Bella McFadden, young entrepreneur and business owner, has managed the impossible — she gets to shop for a living.
“When I was a kid, I was so hard on my mom because I always wanted to go shopping. I said to myself, ‘I need to find an industry where I can make money on that.’”
McFadden says she got into thrifting to sustain her own wardrobe early on in high school at Lawrence Park Collegiate, a time when she didn’t have much disposable income. She realized around Grade 11 that people loved the clothes she was wearing.
“They would always ask me where I bought it and if they could buy it from me, so I realized I could capitalize on this,” she says.
It was then that McFadden started her first brand, cheekily titled Worship the Fallen with the initials WTF. She would go shopping in thrift stores, searching for clothes that fit a particular style and would style them and post photos to sell her wares.
Searching her current brand, @internetgirl on both Instagram and Depop (an online app primarily used to buy and sell vintage and used clothes and accessories), her style is certainly distinctive but ultimately hard to pin down.
“I’m definitely inspired by a bunch of different sub-genres and subcultures; a lot of late ’90s cult films and just the late ’90s era, and I like the Y2K era of fashion,” McFadden says of her brand’s style.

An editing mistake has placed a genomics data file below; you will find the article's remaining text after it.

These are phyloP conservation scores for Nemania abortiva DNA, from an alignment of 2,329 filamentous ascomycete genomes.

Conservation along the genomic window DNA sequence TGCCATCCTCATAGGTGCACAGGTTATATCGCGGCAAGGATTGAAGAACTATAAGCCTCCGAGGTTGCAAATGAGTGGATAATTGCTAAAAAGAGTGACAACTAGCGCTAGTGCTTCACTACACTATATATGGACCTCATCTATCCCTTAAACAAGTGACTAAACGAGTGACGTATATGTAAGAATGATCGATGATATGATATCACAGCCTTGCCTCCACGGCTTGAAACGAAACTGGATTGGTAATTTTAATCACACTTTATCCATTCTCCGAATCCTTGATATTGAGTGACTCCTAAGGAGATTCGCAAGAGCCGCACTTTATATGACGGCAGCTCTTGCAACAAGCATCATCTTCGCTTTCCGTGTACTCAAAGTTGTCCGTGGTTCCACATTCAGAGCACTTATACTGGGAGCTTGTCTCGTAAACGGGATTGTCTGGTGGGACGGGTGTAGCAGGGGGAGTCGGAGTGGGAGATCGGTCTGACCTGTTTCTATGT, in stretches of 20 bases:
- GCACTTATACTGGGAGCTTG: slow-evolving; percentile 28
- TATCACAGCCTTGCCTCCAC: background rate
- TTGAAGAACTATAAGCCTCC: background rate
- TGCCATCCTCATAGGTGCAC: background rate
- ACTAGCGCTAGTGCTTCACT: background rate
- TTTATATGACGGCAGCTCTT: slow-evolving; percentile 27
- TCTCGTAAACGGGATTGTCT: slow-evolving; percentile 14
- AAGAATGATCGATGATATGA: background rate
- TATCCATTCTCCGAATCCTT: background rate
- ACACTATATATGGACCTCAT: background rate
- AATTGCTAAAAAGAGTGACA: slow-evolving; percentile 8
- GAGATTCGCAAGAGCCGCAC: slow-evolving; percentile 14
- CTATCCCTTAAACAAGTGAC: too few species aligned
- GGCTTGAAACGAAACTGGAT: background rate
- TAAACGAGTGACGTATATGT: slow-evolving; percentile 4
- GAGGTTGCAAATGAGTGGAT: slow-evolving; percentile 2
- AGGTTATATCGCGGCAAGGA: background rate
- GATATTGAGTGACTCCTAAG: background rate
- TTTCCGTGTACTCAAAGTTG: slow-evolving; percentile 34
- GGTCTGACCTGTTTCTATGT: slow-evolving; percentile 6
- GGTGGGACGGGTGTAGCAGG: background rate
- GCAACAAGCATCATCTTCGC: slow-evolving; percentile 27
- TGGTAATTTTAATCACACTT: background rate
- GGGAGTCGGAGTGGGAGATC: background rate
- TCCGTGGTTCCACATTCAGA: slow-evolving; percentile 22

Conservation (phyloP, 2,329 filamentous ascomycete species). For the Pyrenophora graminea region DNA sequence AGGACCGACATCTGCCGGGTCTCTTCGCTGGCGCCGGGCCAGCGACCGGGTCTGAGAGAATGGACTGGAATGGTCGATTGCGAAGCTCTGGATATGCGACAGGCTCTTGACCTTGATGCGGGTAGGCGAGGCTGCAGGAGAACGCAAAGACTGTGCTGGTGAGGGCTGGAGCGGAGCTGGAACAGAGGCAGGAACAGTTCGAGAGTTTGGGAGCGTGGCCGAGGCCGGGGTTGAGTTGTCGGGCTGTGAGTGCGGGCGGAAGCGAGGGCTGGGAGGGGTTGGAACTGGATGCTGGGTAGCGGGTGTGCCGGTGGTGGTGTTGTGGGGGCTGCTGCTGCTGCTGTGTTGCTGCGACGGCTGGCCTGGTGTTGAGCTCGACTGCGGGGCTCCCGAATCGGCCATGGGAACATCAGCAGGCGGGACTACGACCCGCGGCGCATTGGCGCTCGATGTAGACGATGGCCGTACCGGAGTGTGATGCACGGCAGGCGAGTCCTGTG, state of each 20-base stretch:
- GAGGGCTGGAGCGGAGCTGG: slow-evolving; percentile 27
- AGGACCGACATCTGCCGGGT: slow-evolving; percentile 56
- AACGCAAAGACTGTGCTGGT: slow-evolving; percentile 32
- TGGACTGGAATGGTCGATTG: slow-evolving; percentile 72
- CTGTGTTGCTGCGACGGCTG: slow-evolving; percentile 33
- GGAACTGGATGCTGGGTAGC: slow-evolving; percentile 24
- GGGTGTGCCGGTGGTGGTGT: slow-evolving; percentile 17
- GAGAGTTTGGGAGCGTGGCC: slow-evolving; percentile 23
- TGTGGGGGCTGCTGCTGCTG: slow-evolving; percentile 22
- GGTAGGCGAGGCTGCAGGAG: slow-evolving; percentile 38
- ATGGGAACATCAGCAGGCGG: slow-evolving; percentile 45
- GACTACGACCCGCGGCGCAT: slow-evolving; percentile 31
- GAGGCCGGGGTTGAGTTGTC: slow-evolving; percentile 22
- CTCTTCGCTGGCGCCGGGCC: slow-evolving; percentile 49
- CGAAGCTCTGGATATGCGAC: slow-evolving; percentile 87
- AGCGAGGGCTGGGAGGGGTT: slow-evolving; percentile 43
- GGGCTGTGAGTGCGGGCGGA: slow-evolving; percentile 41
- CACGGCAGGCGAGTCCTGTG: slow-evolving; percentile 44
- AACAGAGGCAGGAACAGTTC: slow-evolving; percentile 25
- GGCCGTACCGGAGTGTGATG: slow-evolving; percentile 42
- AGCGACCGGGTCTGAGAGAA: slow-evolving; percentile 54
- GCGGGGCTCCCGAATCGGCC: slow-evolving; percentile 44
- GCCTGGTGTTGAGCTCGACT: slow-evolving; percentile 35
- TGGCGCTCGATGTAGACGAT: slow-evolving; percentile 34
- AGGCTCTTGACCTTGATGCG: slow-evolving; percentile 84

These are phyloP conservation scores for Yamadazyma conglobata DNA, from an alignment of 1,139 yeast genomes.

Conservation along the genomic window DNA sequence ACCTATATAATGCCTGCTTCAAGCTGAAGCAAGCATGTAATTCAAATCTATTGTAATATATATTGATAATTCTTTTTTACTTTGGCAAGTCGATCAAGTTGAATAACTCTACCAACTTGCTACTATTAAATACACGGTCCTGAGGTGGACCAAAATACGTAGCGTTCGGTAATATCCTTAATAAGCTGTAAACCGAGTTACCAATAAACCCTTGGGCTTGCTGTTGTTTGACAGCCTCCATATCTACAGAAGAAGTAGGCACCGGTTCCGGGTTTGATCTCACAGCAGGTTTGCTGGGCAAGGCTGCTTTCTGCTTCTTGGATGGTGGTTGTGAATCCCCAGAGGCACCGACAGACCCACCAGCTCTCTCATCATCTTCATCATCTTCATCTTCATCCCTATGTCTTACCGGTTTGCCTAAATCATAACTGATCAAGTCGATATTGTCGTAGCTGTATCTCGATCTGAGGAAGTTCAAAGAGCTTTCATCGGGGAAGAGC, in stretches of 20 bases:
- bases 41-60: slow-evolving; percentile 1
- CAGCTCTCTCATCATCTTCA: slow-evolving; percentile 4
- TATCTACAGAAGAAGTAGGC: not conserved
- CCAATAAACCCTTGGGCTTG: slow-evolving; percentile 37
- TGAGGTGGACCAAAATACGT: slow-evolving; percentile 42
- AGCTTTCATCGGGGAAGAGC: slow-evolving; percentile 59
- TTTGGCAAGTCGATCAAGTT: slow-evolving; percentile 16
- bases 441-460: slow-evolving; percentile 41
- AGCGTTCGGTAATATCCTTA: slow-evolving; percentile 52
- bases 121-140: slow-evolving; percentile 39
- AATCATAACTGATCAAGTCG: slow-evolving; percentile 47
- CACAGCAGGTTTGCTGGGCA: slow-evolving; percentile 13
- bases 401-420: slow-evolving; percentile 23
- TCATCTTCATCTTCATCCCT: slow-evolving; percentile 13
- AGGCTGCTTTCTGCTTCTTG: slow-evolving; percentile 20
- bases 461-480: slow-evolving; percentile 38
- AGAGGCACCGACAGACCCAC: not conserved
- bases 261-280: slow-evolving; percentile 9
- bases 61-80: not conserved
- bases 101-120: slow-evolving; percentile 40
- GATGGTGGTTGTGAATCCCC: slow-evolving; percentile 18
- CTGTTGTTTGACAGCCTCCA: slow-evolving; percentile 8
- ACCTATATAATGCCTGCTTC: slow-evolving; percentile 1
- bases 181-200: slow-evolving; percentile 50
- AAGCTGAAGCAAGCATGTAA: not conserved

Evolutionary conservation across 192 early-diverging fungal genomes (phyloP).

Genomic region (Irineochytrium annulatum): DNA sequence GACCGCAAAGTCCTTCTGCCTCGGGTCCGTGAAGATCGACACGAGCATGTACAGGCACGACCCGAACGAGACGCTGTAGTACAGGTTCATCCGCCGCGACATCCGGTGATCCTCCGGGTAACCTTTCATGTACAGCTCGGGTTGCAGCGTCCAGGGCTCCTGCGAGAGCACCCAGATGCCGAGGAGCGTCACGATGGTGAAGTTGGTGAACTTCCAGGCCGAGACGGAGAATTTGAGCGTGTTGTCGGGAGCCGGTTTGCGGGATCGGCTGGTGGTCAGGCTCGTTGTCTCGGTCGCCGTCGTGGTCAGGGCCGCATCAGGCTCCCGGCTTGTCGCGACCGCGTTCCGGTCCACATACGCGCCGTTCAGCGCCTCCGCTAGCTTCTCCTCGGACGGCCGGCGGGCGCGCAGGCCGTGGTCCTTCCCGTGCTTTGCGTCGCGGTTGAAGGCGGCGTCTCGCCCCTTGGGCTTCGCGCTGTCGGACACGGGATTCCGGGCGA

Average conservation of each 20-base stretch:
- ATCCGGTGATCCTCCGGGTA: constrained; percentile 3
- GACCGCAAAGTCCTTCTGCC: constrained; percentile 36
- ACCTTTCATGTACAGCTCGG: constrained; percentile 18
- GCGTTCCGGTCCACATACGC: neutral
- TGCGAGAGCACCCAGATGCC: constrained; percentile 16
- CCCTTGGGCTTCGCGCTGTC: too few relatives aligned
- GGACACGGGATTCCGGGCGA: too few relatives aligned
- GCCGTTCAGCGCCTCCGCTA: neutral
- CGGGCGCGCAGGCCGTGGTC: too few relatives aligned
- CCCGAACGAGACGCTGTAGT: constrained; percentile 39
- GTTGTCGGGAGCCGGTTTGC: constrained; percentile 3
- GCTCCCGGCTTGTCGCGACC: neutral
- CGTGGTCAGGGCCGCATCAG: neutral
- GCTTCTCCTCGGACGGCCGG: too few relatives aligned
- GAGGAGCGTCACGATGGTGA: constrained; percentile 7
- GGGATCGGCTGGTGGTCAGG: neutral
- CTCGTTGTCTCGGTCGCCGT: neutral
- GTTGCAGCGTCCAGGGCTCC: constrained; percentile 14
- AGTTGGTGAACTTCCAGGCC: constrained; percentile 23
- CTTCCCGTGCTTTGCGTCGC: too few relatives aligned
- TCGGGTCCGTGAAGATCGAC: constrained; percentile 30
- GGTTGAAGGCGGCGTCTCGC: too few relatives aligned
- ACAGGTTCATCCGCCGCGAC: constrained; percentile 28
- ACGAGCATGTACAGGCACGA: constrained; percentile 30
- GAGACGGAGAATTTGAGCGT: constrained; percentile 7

But this wasn’t always McFadden’s plan when she started selling clothes in high school. After graduating, she went off to Concordia University and she didn’t have time to be running a business, so it became more of a side job.
However, when taking a mental health break from school in her third year, McFadden ended up never returning, deciding instead to focus on expanding her business on Depop.
Now, her personal brand has become her full-time job, or more than full-time. “I work 24/7 to be honest,” she says.
Throughout the week, McFadden and her assistant will spend all day wrapping packages, shooting new product for Depop, making shipping labels and, recently, shooting YouTube videos on a specific lookbook or style from her products.
Although McFadden isn’t the only one selling curated vintage wear online, she sees her brand as unique because of the relationship she can build with her customers.
“It’s sort of like purchasing off somebody’s Instagram profile. People will message me with any questions they have about my product, and they can talk to me directly.”
McFadden also understands that the point of thrifted goods is the advantage of low prices and reusing items, so she works to keep her prices affordable.
“What I’m doing is sustainable because I’m moving this product instead of it going into landfills.”
She estimates her customers are generally around ages 15 to 24, a group she says doesn’t always have a lot of disposable income, so she works to make her product — what she describes as mostly vintage finds and old mallwear — appealing to her audience. Most of the items on her Depop account range from $10 to $60, depending on the item and the label.
McFadden’s current focus is expanding into manufacturing her own designs.
“I have so many designs and I’m so excited about creating them. I’ve been curating my style based on vintage wear, and now I’ll be able to use my own line.”